Offering hopes for tracing the family secrets of the ancient pharaohs, more than 50 royal mummies have emerged in Egypt's Valley of the Kings from a tomb long sealed by rubble and little suspected of harboring royalty. (Related: "Valley of the Kings—Gateway to Afterlife Provides Window on the Past.")
Egyptian antiquities officials, working with archaeologists from Switzerland's University of Basel, reported this week that the royal mummies date from the reigns of the pharaohs Thutmose IV and Amenhotep III in the 14th century B.C. Both pharaohs were members of the 18th dynasty, which included the famous King Tutankhamen, or King Tut, who was buried nearby. (Related: "Replica of King Tut's Tomb to Open in Egypt.")
"They were the royal sons and daughters buried over several decades in this tomb," said Egyptologist Susanne Bickel of the University of Basel's Kings' Valley Project.
The find points to the history, and surprises, still buried in the ancient tombs of Egypt's long-gone rulers, who reigned during one of the high points of the realm's influence and power. (Related: "Tomb of Ancient Egyptian Physician Discovered.")
"It really was a golden age for ancient Egypt," says Egyptologist Salima Ikram of the American University in Cairo. "They had a huge empire that stretched from Syria to Nubia. They were not just a military power but an arbiter of culture."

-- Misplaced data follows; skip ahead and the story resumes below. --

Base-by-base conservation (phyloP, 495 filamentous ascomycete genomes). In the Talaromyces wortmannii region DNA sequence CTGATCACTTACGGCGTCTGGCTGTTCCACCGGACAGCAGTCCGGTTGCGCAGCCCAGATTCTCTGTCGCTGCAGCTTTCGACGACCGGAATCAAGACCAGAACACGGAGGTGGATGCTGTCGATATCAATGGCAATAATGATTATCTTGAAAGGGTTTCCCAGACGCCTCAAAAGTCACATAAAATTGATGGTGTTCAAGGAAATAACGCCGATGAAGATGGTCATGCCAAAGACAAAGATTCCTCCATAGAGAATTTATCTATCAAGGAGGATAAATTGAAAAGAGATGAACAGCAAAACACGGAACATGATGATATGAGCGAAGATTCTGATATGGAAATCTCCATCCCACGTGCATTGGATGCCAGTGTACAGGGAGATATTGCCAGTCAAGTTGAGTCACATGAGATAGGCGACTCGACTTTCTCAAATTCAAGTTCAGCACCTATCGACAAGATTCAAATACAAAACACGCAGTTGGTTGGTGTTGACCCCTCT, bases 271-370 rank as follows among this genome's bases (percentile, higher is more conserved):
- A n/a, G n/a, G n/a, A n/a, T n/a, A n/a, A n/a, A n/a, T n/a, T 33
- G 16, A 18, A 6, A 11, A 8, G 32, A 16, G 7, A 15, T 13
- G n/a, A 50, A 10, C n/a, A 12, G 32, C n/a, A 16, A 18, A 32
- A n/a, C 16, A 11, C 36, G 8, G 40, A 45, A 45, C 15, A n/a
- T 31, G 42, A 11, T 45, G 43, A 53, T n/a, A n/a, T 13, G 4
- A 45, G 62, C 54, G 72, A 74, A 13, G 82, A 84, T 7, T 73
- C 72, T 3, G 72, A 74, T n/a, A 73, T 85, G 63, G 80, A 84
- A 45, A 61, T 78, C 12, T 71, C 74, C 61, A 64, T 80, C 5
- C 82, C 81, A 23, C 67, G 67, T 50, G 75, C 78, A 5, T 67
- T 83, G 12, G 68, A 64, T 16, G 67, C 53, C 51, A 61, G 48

The Egyptian and Swiss team reopened the boulder-choked tomb in 2011. Over the past three years they've dug a 20-foot-long (6 meter) shaft and revealed five rooms.
The rooms were littered with smashed and broken mummies, grave goods, coffins, and funeral materials. The main room and three of the side rooms held the scattered remains of the mummies, including some infants.
Inscribed pottery identified more than 30 of the dead by name. Although the site was long considered unlikely to hold royal remains, it harbored at least eight royal princesses and four princes, as well as foreigners to the court of the long-vanished pharaohs.
The remains of pharaohs of the era have also been discovered in other tombs, and analysis of their ancient DNA may reveal family relations among the royal children.
"They are not just names and fragments now, but real people who we can see lived and we can feel a connection to," Ikram said. The discovery should shed light on social distinctions and mummification practices for the royal of that era.
The archaeologists weren't the first visitors to the tomb. Members of a priestly family from the 9th century B.C. were also buried in the tomb.
But the smashed remains attest to looters sacking the tomb in antiquity and later in the 19th century, Bickel says. The tomb walls and much of its contents have a heavy coating of soot, which was probably left by the torches of grave robbers.
"For us, the excavations are done. Our work is ahead in the lab," Bickel says. "It actually wasn't the mummies themselves that interested us, as much as the materials and inscriptions that we found with them."
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